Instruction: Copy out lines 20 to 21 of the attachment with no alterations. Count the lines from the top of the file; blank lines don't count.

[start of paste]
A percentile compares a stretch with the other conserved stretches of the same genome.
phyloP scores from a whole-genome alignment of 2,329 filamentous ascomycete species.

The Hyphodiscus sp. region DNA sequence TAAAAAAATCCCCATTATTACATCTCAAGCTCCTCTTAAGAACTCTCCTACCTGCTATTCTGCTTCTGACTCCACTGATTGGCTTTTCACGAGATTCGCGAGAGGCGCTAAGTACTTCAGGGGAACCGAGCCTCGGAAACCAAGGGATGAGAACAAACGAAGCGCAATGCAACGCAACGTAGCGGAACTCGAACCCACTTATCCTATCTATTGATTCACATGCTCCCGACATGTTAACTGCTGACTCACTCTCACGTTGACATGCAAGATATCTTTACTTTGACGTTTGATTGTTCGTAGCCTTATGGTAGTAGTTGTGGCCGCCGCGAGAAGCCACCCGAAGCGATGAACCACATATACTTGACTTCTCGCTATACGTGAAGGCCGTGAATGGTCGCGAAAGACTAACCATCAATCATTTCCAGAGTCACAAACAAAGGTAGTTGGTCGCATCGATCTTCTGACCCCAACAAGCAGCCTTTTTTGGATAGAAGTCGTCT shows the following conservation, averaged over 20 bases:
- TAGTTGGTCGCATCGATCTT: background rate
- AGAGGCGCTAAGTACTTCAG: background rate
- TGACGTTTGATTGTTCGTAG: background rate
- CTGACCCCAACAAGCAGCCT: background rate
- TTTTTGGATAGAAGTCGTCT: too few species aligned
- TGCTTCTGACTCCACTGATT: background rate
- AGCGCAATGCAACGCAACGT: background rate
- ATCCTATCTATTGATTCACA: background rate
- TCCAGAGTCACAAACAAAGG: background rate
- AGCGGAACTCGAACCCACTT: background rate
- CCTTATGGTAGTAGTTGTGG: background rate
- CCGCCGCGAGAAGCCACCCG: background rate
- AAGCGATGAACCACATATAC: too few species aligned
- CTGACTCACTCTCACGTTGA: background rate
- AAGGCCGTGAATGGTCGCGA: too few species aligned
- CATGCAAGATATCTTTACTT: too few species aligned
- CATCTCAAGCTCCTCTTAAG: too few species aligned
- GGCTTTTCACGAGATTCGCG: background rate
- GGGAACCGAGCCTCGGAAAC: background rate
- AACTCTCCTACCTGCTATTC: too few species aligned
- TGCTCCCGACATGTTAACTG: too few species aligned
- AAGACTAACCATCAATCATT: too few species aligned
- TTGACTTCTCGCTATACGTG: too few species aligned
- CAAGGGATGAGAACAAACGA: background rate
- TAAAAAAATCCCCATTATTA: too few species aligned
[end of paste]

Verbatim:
- CATCTCAAGCTCCTCTTAAG: too few species aligned
- GGCTTTTCACGAGATTCGCG: background rate